Good evening. Last week, we lamented the fact that the music industry was gaining ground in their battle to stop internet radio by charging impossibly high royalties. But wait! It's getting worse. On that same day, a bill was introduced into the US house of representatives that would allow spies hired by the big music companies to hack into your computer and even shut it down without impunity if they merely suspect that you have copyrighted material.
I'm not making this up. Rep Howard L. Berman, a democrat from California, is the sponsor of this bill, along with several other members of both parties. Of course, it is entirely coincidental that they all are among the top recipients of campaign contributions from the entertainment industry.
Berman was quoted as saying, "theft is theft including illegally downloading a song". Well, Rep. Berman, I'd say, go read the constitution. Unreasonable search and seizure includes hacking into a private computer just as much as breaking into a private home.
Perhaps I could also say that theft is theft when it includes charging prices that can easily be called highway robbery. Let's review a little bit of music business history.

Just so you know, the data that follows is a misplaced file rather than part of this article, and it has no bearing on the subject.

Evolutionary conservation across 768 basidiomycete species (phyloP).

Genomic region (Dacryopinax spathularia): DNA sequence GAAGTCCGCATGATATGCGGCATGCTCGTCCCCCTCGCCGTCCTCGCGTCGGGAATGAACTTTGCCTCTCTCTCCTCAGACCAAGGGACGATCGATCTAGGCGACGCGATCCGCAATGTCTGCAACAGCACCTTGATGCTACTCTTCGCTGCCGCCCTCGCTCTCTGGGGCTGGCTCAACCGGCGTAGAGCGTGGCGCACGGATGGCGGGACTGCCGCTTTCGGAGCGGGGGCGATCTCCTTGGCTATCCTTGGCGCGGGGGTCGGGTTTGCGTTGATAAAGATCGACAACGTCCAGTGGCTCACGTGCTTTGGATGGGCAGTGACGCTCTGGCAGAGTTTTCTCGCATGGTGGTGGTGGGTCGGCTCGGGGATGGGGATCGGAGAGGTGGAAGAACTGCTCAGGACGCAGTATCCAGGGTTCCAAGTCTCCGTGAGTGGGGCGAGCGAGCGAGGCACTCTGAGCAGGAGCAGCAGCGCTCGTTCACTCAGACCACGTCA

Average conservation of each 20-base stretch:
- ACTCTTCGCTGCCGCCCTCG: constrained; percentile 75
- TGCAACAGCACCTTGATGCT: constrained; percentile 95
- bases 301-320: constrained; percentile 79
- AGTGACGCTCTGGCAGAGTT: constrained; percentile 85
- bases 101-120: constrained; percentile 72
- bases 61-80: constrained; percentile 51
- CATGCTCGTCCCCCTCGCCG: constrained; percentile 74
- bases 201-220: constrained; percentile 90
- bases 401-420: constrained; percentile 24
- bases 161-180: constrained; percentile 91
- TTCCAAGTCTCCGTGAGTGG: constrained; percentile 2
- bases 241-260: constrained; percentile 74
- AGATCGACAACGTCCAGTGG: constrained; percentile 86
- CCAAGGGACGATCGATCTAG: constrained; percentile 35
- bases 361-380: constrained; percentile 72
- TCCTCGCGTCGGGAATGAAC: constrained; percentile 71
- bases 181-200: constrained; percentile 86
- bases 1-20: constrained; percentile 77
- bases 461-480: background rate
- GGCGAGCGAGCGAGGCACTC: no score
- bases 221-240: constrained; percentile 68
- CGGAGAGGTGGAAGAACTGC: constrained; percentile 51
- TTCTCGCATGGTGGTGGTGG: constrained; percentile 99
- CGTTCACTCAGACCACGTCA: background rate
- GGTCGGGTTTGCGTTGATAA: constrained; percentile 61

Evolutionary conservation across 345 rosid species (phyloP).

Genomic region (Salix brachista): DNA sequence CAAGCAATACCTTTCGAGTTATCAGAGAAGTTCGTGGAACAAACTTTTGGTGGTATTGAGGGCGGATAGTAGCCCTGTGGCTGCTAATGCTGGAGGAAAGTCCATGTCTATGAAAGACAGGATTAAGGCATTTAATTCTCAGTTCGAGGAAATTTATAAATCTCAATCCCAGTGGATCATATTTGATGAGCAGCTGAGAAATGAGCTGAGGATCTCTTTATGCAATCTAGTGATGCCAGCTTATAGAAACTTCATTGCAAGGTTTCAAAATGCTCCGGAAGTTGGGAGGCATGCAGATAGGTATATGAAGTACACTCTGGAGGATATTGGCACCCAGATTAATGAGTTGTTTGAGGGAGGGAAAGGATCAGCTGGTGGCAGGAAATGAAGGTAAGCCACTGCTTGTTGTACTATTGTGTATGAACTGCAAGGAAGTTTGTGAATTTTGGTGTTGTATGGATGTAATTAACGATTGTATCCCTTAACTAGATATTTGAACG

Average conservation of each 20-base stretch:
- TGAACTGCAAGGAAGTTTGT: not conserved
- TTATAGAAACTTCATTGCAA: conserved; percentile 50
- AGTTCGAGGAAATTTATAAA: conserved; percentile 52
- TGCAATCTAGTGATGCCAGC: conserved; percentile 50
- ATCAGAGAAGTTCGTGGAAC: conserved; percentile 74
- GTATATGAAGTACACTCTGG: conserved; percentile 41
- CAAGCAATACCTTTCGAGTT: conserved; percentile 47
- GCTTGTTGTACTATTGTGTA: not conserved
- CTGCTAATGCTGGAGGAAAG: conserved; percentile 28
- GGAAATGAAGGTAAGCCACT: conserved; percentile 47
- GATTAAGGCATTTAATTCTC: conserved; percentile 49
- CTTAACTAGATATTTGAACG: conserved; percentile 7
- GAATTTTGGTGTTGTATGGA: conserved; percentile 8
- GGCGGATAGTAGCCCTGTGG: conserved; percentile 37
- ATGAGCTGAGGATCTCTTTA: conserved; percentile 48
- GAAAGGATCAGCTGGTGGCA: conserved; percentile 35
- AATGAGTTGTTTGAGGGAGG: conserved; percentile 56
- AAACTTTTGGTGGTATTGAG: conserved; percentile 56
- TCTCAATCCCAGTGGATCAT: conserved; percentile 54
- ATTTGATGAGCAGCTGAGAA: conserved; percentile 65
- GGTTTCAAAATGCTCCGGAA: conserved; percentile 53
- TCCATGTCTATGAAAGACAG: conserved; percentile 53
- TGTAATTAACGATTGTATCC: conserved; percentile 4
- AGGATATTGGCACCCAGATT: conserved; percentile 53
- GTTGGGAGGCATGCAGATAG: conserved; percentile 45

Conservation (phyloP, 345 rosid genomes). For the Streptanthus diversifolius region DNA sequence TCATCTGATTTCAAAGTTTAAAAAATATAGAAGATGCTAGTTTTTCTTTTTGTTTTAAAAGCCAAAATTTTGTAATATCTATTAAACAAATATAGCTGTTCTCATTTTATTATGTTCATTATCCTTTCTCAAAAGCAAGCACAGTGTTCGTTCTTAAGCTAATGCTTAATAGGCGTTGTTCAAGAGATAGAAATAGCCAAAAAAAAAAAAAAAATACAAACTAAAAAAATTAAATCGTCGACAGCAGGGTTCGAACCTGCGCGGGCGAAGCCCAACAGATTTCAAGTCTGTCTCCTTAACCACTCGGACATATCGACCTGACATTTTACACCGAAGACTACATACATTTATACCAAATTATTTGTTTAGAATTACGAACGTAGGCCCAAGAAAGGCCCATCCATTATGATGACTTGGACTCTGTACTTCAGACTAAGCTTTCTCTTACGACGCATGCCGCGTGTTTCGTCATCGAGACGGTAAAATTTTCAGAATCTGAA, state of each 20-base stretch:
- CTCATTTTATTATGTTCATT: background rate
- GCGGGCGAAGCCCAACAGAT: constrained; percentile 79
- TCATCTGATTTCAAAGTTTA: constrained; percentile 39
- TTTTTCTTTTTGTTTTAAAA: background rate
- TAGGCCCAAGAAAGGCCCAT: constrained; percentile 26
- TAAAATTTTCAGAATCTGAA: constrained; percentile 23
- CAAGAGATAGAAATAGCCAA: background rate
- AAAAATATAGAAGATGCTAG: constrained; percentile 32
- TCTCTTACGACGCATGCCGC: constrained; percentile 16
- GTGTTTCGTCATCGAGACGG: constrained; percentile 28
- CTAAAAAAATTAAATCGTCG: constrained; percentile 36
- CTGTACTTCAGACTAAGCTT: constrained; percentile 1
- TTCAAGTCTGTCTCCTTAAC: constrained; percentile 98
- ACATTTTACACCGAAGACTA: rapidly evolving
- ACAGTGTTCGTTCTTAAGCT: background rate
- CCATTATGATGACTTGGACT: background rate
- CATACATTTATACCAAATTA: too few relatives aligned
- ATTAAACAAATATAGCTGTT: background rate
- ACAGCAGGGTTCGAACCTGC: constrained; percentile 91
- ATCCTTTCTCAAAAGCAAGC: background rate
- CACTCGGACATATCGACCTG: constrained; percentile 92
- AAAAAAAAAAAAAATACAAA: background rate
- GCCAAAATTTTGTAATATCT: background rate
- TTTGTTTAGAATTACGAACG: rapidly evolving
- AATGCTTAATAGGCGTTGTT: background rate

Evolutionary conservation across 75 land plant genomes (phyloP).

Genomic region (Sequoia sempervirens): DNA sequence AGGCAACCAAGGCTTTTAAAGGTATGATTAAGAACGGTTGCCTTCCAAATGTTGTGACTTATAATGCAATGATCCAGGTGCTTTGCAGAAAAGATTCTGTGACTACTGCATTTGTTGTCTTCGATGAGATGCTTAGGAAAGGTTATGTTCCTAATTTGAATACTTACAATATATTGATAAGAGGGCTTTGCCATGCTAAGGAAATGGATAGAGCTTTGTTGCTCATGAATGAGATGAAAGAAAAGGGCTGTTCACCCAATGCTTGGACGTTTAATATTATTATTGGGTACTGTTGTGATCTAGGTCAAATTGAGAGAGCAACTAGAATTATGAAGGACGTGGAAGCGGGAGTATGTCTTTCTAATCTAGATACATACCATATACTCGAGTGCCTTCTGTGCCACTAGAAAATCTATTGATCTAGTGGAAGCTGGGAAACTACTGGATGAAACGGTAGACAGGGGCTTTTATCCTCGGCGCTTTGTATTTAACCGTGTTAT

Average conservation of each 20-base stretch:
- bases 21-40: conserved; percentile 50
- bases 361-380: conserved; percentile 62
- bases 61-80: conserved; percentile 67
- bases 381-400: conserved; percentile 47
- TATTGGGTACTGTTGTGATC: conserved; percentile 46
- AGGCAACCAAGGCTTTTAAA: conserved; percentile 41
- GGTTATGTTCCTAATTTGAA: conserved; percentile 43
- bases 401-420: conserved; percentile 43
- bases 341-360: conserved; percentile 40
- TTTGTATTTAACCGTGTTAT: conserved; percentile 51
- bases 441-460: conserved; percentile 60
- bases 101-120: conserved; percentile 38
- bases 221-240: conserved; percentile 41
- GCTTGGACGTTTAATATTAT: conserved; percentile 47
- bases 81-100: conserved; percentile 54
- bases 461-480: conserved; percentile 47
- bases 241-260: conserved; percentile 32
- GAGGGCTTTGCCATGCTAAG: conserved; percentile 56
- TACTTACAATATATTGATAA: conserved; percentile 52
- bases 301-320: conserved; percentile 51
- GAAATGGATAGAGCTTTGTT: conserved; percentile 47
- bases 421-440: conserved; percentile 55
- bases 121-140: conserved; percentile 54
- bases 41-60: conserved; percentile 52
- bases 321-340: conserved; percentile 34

Once upon a time, say about 20 years ago, an album typically cost about $8. Back then, albums were released on vinyl LPs and contained an average of 12 songs. 12 songs for 8 bucks. Then CDs came on the market, and they cost more -- 15 or 16 dollars -- because it was new and better technology, and the manufacturing cost was higher. But over time, CDs became cheaper and cheaper to make, and for a long time now, each CD costs far less to make than an LP ever did. But the price never came down. We're still paying about twice the price for about the same amount of music, and that entire increase and then some, is all profit for the big music business.
They rob us blind and then whine about how we don't respect their precious copyrights. Somebody should write a song.
You know, a typical CD probably costs about 3 times what it should if it weren't for the obscene profit margins. Given that, it doesn't seem too unreasonable that each one would be shared by three people. Nome sayin?
For this week, that's the view from the Outpost. For WMBR, this is Dan Murphy
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